On Your Mind... Sleep Apnea, Options, and Vitamin D

Today, we're taking a break from our normal Friday fare and digging straight into some of the questions from our inbox.

Longtime readers know that my team and I read every e-mail you send our way. Whether you have questions, topics you want us to feature, or even criticisms, keep 'em coming... at [email protected].

Now, let's get into the Q&A...

Q: How can a heart problem due to sleep apnea be discovered? Will an EKG do the trick? – C.P.

A: Thanks for the great question, C.P.

If someone has sleep apnea and is worried about their heart, there are a few ways to find out more information...

Sleep apnea may increase the risks of developing an array of cardiovascular issues, like high blood pressure, coronary artery disease (where plaque builds up in the arteries that supply blood to the heart), and left ventricular diastolic dysfunction (where part of your heart doesn't fill with a normal volume of blood while pumping).

So to be thorough and get a wide scope of information about your heart health, you can ask your doctor for a "comprehensive heart and vascular assessment." This is a series of tests that includes the following components:

1. A medical history review to go over your symptoms, family history, and lifestyle factors that may put you at greater risk for cardiovascular disease.

2. A physical examination, which includes taking your blood pressure and checking the sounds in your lungs and heart.

3. Blood tests that investigate various markers of cardiovascular disease, like your cholesterol and blood sugar levels.

4. An electrocardiogram (also known as an "EKG" or an "ECG"), which will record the heart's electrical activity and indicate whether there's a problem with its rhythm.

5. An echocardiogram (also called an "echo"), which is an ultrasound showing the heart's structure as well as the flow of blood through the heart and its valves.

6. A stress test, which involves exercising on a treadmill or stationary bike while being hooked up to a heart monitor. This will depict how well your heart handles physical exertion.

7. Imaging tests, which may include a chest X-ray, CT scan, or MRI. These tests will show your heart and blood vessels in great detail.

The results of this comprehensive assessment should give you the information you need to determine whether your heart has an issue and whether you need further tests or treatment.

Q: Hello. Regarding your Retirement Trader service, what is the minimum amount of money that you recommend someone have to in order to utilize the service? Thank you. – M.D.

A: Generally, I recommend people have at least $25,000 to $30,000 in their options account to start trading in Retirement Trader. You can get by with a little less, but each option trade involves 100 shares worth of stock. Depending on the stock's price, that can get costly.

Some trades do require much less than others. We've recently had trades that required as little as $1,250. But we've also had trades that require $10,000 or more. If you're working with less capital and want to diversify, you can wait for some "low priced" trades to come along. Our paramount concern is picking the right stocks at the right time, but we try to include trades with low-priced stocks when possible.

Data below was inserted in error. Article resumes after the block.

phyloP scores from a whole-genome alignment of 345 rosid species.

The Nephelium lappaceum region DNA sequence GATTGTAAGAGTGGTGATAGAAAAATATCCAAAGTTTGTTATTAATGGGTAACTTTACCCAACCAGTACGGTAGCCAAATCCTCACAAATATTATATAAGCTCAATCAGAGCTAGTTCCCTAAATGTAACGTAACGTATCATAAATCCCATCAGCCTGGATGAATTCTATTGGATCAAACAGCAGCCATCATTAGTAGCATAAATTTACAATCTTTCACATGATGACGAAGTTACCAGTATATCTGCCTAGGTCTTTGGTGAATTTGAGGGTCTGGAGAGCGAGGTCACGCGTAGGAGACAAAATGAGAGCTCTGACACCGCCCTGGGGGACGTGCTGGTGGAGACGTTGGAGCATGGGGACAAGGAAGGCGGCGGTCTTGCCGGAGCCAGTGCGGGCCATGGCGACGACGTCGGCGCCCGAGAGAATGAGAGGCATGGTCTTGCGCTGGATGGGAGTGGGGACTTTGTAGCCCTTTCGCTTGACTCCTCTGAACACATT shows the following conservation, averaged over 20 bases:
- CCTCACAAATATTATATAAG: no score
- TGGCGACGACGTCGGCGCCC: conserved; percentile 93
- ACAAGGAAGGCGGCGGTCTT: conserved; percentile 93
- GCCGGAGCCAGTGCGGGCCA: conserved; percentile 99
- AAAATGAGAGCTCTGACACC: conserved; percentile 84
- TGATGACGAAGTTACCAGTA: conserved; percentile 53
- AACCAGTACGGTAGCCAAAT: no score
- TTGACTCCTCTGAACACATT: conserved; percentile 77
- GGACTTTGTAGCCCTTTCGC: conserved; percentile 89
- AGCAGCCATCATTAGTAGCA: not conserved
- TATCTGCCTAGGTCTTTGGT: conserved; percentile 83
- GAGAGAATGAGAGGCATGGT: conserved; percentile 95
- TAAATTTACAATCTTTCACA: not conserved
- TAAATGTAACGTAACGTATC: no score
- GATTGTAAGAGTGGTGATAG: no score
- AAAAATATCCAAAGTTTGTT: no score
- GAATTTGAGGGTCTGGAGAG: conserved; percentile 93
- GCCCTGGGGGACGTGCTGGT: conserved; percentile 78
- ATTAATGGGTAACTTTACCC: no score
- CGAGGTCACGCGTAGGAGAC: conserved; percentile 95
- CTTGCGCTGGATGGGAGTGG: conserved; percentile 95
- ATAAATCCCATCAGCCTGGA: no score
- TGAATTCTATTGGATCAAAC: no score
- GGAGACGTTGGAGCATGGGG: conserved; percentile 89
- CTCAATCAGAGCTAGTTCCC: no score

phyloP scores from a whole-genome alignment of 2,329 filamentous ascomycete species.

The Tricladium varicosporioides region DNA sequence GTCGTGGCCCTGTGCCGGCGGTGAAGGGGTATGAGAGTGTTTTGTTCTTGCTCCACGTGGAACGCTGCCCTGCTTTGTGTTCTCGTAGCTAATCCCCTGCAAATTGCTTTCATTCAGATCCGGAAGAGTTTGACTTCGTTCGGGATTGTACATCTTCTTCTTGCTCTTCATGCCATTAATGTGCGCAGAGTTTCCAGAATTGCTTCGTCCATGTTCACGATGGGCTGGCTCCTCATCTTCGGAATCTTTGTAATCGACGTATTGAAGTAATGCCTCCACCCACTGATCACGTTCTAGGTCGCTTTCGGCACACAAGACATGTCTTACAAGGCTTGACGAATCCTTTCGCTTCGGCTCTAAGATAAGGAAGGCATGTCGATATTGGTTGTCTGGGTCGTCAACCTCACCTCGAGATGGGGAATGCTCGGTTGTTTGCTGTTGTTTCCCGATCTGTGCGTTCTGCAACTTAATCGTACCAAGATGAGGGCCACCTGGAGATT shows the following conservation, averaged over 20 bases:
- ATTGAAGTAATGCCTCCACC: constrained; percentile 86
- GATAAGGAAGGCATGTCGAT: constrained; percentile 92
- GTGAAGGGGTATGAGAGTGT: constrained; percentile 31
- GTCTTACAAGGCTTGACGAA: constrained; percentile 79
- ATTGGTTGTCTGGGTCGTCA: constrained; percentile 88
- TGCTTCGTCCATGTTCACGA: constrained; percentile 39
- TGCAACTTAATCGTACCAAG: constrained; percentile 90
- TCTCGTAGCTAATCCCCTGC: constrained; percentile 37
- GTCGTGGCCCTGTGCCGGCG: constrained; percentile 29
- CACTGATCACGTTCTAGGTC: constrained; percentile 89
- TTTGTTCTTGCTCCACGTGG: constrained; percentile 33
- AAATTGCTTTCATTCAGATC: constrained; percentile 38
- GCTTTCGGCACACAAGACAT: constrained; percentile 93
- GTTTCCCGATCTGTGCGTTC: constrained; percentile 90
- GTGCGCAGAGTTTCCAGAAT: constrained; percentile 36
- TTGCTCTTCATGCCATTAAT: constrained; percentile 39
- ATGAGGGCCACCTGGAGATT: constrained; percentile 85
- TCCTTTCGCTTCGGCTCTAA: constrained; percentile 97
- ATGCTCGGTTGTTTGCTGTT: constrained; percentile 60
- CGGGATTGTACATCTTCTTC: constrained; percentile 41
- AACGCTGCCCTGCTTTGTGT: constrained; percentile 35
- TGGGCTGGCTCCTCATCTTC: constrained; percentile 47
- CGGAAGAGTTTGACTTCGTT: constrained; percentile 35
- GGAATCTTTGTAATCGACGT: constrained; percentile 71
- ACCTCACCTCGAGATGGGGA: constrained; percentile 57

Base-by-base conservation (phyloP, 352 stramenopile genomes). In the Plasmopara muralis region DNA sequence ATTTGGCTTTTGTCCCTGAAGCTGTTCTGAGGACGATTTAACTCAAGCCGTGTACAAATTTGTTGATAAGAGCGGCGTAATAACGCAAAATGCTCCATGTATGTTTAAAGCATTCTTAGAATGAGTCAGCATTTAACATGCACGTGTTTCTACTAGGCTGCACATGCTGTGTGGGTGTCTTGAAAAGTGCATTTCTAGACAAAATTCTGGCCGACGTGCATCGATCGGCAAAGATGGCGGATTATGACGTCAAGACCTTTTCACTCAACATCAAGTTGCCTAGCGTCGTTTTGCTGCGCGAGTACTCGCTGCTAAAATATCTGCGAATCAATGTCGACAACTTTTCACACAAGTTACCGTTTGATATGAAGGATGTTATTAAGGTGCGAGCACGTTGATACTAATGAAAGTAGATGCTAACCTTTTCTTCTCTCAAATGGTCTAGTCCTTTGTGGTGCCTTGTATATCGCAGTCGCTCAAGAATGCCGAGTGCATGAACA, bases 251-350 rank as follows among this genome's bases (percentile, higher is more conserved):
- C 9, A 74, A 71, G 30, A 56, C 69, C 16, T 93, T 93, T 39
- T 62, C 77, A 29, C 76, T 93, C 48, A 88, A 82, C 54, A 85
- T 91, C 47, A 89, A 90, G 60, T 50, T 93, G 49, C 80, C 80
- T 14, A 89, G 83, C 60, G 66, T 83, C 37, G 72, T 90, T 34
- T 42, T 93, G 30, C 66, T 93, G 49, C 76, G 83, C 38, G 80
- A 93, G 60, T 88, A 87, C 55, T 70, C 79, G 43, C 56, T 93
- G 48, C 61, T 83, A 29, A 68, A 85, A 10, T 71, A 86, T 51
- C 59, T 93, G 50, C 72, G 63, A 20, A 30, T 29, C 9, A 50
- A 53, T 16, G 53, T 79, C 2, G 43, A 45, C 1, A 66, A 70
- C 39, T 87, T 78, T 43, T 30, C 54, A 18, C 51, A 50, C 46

Similarly, you could reduce your diversification if you can't manage five positions, but we wouldn't go below three positions.

For folks who are interested in learning more about my Retirement Trader strategy, click here.

Q: How sunny does it have to be to get a worthwhile amount of vitamin D? Cloudy? – D.R.

A: The answer is a little complicated because it depends on where you live and your skin type.

Vitamin D is called the "sunshine vitamin" because our body naturally converts sunlight to vitamin D.

We get about 50% to 90% of our vitamin D from the sun and the rest from our diet.

About 20 minutes of midday sunlight on 40% exposed skin (like wearing a T-shirt and shorts) is just enough to get the vitamin D that you need. Some people may need more time, others less. And it may change with season, location, and how cloudy it is. For example, you'd need more time in the sun in the winter in Boston than you would in Miami in the summer. If you have lighter skin, you'd need less time in the sun, more if your skin is darker. On a fully cloudy day, your body can still make vitamin D, but you'd need about double the time outside as you would on a sunny day.

Sunblock prevents your skin from making vitamin D as well, so try to use a low-SPF sunblock or go out in short periods to avoid sunburn.

Finally, boost your intake of vitamin D-rich foods instead of going straight to a supplement. Fish like salmon, tuna, and herring have a lot of vitamin D. You can also get it in egg yolks, mushrooms, and fortified foods like milk and cereal.

For more on how to safely get the right amount of vitamin D, read our issue on it here.

What We're Reading...

Here's to our health, wealth, and a great retirement,

Dr. David Eifrig and the Health & Wealth Bulletin Research Team
February 9, 2024